Ben Tierney inherits a small plot of land in the town of Swannhaven (upstate New York) from his Grandmother. With grandiose visons of a new start and a second chance at life, he decides to move his wife, Caroline, and two children, eight year old Charlie and a little baby nicknamed Bub, away from the hustle and bustle of their life in New York City. The young couple purchases a decrepit yet magnificent centuries-old manor in Swannhaven with the intention of renovating it into a charming Bed and Breakfast. But almost as soon as they arrive in this rather Podunk town, their fantasies begin turning into the worst nightmare they could imagine.

The characters of Ben, Caroline, and Charlie are all immensely sympathetic. Ben genuinely wants to do what is best for his family but cannot seem to grasp anything beyond his own suppressed desires. Caroline is dealing with the loss of her job and a mean case of postpartum depression. And Charlie is a very introverted young boy who has trouble relating to other kids and takes his fantasy life too far into his own reality. My favorite character in the novel was the town of Swannhaven; rich with a bloody history, dauntless resolve, and lurid secrets. All of this woven together creates a stunning novel that you won't be able to put down.

House of Echoes is a must-read for any and all horror fans. If you loved The Shining, this book is perfect for you. Fans of mystery and thriller novels will also love the 'whodunit' aspects of the novel and everyone will appreciate Duffy's wonderfully crafted prose. It's difficult to believe that this is Brandon Duffy's first novel – I'm profoundly anxious to see what he has in store for us next.


This title will be available to borrow from your library on April 14th but you can read a sample and then place a hold right now!


Rachel Kray is a Collection Development Analyst at OverDrive and will be sure to do her research before moving to a small town in the middle of nowhere.

LEGO spectrometers

First-year Computer Science projects from Imperial College in London have been providing us with some really, really cool stuff for this blog over the last couple of years. Not to be outdone, the Chemistry faculty have hopped on board the Raspberry Pi bus as well – only they’re using LEGO too, which we calculate to be worth at least an extra eleven cool points.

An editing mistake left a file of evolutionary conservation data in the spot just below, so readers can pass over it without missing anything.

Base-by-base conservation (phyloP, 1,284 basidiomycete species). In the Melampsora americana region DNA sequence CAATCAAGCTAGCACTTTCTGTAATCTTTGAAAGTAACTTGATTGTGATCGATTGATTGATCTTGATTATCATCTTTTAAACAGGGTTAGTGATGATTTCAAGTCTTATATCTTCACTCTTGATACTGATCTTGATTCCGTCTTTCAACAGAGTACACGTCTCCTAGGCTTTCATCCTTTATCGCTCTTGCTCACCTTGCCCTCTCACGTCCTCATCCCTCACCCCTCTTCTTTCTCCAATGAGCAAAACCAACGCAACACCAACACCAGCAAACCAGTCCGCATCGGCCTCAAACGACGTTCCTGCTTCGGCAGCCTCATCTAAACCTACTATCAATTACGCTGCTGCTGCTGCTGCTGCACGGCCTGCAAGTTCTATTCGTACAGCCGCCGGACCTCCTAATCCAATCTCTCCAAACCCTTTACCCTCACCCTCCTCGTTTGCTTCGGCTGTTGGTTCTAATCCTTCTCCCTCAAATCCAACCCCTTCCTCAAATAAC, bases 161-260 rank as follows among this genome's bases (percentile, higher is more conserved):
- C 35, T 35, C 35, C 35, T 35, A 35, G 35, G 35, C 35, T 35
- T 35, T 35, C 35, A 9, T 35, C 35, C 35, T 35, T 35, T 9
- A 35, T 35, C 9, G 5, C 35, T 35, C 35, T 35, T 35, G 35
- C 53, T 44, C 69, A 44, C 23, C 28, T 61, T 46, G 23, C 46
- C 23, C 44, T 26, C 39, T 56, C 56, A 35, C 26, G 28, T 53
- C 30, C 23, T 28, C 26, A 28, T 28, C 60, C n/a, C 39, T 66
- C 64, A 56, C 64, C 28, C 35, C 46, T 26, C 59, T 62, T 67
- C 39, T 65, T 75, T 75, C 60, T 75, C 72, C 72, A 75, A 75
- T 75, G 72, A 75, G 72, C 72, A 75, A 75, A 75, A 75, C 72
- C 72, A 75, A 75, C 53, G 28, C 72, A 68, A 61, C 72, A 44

I do not recall my own bright college days being anything LIKE this.

Students studying Chemistry are being set a challenge: they have to design and build and optimise a UV-Vis spectrometer using LEGO. They then have to refine the design and make it as sensitive as they can, using a number of samples, learning about instrumental limitations in the process. A Raspberry Pi collects the data – which means that the students have to learn how to use Linux and write some Python as part of the project.


Dr Joshua Edel, who ran the project, says:

"This is the first time we've done this type of project. It's the students' first introduction into measurement sciences and we wanted to create a fun problem solving element to what they're doing and at the same time ensure they refine their analytical skills."

Some spectrometers, like this one, sprouted trees (one had flags representing the nationalities of everybody who'd worked on them). At least one was built in the shape of a Greek temple.

Some spectrometers sprouted tiny LEGO trees; one had flags representing the nationalities of everybody who’d worked on them attached. At least one was built in the shape of a Greek temple.

The plan is to roll a simplified version of this project out to schools, teaching much younger kids that light is much more involved than the visible spectrum might have them believe. And that LEGO and Raspberry Pi make, as always, a beautiful partnership.

State of Alabama Declares Harper Lee Competent to Publish